- Calculate the net force acting on
*each*particle at time*t*using Newton's law of gravitation and the principle of superposition.

- For each particle:

- Calculate its acceleration (
*a*) at time_{x}, a_{y}*t*using its force at time*t*and Newton's second law of motion.

- Calculate its velocity at time
*t*+ Δ*t*/ 2 by using its acceleration at time*t*and its velocity (*v*) at time_{x}, v_{y}*t*- Δ*t*/ 2. We assume the acceleration remains constant in this interval: the updated velocity is (*v*+ Δ_{x}*t**a*,_{x}*v*+ Δ_{y}*t**a*)._{y}

- Calculate its position at time
*t*+ Δ*t*by using its velocity at time*t*+ Δ*t*/ 2 and its position at time*t*. We assume the velocity remains constant in the interval from*t*to*t*+ Δ*t*: the resulting position is (*r*+ Δ_{x}*t**v*,_{x}*r*+ Δ_{y}*t**v*). Note that because of the leapfrog scheme, the constant velocity we are using is the one estimated at the middle of the interval rather than either of the endpoints._{y}

- Calculate its acceleration (
- Draw each particle.

**Creating an animation.** Draw each particle at its current position using standard draw, and repeat this process at each time step. By displaying this sequence of snapshots (or frames) in rapid succession, you will create the illusion of movement. After each time step (i) draw the background image `starfield.jpg`, (ii) redraw all the bodies in their new positions, and (iii) control the animation speed using `StdDraw.show()`.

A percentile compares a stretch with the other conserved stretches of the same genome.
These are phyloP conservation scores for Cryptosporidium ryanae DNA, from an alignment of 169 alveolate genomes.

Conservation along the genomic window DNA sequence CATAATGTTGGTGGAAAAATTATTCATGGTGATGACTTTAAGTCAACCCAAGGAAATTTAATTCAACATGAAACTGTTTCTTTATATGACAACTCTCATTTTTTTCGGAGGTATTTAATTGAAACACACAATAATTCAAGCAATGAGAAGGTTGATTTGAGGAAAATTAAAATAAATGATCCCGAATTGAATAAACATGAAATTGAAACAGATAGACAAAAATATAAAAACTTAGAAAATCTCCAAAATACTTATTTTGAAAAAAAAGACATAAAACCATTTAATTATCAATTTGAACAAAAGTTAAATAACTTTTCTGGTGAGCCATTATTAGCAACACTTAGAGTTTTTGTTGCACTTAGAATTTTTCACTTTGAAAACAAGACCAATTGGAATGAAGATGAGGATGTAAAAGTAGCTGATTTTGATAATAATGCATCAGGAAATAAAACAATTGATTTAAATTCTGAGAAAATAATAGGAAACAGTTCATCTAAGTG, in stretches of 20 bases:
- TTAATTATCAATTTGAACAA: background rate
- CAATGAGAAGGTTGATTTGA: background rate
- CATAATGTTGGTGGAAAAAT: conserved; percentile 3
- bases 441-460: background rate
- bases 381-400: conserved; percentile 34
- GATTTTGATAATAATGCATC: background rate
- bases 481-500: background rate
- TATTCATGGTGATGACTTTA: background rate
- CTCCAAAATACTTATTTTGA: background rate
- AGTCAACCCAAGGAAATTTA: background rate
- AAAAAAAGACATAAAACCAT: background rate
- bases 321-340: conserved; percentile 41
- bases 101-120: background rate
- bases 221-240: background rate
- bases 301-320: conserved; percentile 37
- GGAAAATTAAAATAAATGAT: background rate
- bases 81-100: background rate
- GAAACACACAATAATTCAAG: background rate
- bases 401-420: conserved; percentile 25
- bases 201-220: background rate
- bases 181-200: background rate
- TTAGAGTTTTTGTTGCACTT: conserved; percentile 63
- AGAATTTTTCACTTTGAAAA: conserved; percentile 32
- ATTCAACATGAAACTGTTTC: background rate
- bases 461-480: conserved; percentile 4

**Input format.** The input is a text file that contains the information for a particular universe. The first value is an integer `N` which stores the number of particles. The second value is a real number `R` which represents the *radius* of the universe: assume all particles will have coordinates that remain between -`R` and `R`. Finally, there are `N` rows, and each row contains 6 elements. The first two are the *x* and *y* coordinates of the initial position; the second two are the *x* and *y* coordinates of the initial velocity; the third is the mass; the last is a `String` that is the name of an image file used to display the particle. As an example, the file planets.txt contains data for our solar system (in SI units) in the format:

# of planets

Radius of solar system

x(0) y(0) vx(-Dt/2) vy(-Dt/2) planet_mass planet_img

...